Instead of gaming consoles, iPods or new DVDs for Christmas, I wanted something a little different. Upon my request, my mom bought me a pair of tights that cost, well, probably too much. Keep in mind that these are fashion industry standard, polar Wolford tights. As warm as pants, they are perfect for cold temperatures and even snowy weather. Yet, no matter how I try to justify these tights, most people would never understand buying them.
I know, because I thought the same thing a month earlier. A good friend was buying cold weather, business-appropriate accessories with her parents at a high-end department store. To me it seemed ridiculous to make such a fuss over belts and Ugg boots. But while those may not have been my choice picks, I am just as guilty of overspending on items that I consider necessities and others consider trivial.
So why would our parents, who have preached about the value of hard-earned money, even consider buying us such expensive items? Because they love us and believe in us. At the risk of sounding materialistic, the truth is, our society tends to attach beliefs to purchases. Some people buy hope, others buy dreams. We associate these values with certain objects and brands, and they become part of how we communicate our feelings, whether affection, appreciation, or anything else. (The rest should come from the heart, of course.) When you buy an engagement ring for your girlfriend, or a car for your 16-year-old, or a computer for the college-bound son, you are expressing your hopes for their success.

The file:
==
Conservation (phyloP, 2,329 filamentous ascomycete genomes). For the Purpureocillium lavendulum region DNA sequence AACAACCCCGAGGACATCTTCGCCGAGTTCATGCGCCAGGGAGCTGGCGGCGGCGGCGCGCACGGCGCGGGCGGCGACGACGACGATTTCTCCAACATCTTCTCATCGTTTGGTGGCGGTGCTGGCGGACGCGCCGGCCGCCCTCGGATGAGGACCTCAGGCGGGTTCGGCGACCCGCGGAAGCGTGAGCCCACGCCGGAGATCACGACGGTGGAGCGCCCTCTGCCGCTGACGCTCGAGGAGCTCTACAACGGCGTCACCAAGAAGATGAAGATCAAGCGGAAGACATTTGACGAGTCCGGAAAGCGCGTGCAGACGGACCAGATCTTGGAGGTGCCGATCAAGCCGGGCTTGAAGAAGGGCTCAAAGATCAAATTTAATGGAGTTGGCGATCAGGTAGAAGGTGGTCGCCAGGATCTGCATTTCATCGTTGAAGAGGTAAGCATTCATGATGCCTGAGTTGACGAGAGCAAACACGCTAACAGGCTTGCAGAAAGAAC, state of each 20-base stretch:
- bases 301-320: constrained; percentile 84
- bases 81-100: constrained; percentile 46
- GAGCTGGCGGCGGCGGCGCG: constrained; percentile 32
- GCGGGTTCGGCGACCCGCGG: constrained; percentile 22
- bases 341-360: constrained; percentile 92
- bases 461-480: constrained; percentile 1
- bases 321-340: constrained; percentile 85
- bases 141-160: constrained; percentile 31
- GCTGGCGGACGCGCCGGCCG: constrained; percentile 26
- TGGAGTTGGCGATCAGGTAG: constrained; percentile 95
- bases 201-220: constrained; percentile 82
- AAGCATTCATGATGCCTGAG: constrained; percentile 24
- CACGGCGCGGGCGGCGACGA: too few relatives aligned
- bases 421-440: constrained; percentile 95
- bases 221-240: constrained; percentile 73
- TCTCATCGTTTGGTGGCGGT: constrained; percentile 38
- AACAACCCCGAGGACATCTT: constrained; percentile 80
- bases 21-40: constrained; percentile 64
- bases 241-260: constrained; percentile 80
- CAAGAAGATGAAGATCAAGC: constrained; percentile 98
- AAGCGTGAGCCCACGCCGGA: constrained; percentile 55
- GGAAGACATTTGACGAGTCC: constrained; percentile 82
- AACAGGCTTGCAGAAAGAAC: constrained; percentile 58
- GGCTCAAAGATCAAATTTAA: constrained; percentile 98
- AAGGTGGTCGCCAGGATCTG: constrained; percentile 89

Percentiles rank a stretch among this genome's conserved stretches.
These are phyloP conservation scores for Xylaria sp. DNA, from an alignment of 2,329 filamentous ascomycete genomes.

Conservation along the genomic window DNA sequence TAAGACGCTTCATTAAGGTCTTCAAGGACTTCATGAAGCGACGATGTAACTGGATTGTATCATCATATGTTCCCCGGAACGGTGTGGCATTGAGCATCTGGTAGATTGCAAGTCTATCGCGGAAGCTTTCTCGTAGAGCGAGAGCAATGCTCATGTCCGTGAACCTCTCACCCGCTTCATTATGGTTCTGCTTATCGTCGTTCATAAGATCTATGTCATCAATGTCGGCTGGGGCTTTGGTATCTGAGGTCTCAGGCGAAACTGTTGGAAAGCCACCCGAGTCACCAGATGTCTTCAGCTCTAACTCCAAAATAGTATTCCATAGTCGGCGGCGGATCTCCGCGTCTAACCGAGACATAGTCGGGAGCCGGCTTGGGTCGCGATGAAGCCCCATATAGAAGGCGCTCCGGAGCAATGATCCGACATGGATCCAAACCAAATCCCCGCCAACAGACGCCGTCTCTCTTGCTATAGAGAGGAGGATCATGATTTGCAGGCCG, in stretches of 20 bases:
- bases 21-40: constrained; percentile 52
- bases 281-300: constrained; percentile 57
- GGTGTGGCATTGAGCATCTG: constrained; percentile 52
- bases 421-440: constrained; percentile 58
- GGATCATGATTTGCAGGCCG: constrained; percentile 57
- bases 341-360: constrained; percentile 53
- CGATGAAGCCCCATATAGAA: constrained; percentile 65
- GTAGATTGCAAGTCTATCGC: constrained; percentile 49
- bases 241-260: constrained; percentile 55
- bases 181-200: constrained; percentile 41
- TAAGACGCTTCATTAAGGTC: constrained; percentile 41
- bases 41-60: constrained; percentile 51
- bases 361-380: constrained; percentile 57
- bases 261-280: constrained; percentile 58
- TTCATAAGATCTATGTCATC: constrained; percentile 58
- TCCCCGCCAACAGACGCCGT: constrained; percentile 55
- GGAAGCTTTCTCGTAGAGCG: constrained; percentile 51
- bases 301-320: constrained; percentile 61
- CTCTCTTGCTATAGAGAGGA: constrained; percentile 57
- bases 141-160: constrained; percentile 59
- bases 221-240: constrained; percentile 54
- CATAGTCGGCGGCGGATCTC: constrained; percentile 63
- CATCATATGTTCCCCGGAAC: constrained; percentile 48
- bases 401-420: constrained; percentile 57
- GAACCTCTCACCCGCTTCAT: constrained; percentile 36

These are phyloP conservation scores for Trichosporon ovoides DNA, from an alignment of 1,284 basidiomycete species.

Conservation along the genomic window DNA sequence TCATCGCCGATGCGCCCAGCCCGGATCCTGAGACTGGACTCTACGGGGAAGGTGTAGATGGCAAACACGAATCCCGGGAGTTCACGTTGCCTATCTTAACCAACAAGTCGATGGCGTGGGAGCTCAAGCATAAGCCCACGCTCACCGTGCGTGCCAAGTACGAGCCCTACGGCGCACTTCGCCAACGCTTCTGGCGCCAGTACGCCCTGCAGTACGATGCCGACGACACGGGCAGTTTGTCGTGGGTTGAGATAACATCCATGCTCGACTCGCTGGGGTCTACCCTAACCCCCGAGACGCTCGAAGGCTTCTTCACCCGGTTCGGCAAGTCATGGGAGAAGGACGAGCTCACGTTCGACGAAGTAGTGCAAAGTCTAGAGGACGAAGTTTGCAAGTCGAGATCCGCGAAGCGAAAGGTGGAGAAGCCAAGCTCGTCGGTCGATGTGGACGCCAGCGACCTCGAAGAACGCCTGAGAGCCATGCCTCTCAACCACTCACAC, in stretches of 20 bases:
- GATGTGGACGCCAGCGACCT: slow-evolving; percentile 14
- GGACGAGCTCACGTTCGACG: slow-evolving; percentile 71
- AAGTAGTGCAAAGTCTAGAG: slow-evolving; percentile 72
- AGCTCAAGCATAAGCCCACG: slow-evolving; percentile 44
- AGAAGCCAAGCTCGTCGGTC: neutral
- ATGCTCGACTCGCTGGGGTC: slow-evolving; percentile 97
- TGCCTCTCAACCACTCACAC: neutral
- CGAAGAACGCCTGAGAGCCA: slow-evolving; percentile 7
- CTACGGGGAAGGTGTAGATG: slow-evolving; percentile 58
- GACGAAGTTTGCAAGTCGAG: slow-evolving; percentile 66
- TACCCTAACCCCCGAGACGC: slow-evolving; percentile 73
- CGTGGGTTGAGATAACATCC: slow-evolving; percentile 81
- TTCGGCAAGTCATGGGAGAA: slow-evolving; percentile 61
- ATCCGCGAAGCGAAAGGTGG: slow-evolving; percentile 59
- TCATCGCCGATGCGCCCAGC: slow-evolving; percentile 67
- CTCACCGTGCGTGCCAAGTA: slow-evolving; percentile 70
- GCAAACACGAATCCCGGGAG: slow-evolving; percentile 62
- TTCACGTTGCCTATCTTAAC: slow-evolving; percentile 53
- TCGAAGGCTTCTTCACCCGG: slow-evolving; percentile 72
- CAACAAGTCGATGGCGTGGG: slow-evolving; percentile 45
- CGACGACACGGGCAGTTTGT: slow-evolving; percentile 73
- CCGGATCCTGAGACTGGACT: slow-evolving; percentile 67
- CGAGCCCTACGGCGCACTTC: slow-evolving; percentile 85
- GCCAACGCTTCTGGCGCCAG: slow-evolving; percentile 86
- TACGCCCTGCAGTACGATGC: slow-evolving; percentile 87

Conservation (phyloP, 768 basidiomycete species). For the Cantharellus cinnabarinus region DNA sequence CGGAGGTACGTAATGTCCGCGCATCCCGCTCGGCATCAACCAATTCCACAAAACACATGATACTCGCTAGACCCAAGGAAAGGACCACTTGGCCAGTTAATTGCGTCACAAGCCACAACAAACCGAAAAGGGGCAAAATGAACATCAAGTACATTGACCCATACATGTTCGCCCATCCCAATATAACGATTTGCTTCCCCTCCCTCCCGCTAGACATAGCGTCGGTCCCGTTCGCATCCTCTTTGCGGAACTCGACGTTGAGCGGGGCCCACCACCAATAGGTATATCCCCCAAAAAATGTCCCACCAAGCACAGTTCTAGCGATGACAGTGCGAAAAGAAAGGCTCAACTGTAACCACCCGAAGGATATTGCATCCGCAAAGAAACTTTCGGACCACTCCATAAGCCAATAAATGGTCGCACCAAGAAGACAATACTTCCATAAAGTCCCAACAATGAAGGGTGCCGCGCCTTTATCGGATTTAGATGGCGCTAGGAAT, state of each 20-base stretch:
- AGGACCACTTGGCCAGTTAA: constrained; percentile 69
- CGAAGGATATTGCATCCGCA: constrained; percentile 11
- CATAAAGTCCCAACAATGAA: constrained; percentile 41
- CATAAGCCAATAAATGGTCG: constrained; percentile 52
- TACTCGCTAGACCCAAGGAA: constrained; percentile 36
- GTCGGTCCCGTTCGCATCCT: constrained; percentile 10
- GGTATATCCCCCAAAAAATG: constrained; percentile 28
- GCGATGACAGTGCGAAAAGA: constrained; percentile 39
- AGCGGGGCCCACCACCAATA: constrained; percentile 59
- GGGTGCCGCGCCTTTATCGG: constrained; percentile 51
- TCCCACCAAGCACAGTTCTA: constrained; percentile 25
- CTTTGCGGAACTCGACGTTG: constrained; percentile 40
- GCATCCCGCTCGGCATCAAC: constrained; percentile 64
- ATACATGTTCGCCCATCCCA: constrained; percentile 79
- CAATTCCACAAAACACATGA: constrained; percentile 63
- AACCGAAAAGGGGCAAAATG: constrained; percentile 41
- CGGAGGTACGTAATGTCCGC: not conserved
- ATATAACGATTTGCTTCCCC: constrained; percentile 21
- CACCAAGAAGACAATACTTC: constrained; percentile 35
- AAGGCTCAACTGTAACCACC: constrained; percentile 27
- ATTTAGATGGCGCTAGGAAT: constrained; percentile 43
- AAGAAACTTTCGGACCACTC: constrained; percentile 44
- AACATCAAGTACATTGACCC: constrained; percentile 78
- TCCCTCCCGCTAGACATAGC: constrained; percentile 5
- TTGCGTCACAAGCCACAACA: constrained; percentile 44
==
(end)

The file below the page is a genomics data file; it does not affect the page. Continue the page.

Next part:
With the end of the holiday season, it’s important to remember that the value of the gifts we gave and received has nothing to do with their price tags. Whether they cost a fortune or a penny, it’s the thought and meaning from our family and friends that really counts.
For my friend, who is attending a prestigious law school in the Northeast, her parents see these purchases as aids for law firm interviews and the impending winter. As for myself, my parents believe that the impression I make on people (like my summer employer who I returned to work for over Winter Break) is worth a pair of tights. Our parents have confidence that we can make our futures happen, and they want to express that as much as they can. I am grateful that they see our success in sight.
So my tights may have cost more than most, and they may seem like a strange present in comparison to what most people want for the holidays, but my mom and I are okay with that. We know it’s not really about the tights. It’s about the love and support of my parents. My mom just wants to keep me a little bit warmer in the snow as I keep forging my path. And because I know she’s standing behind me, I’ll do my best to make her proud.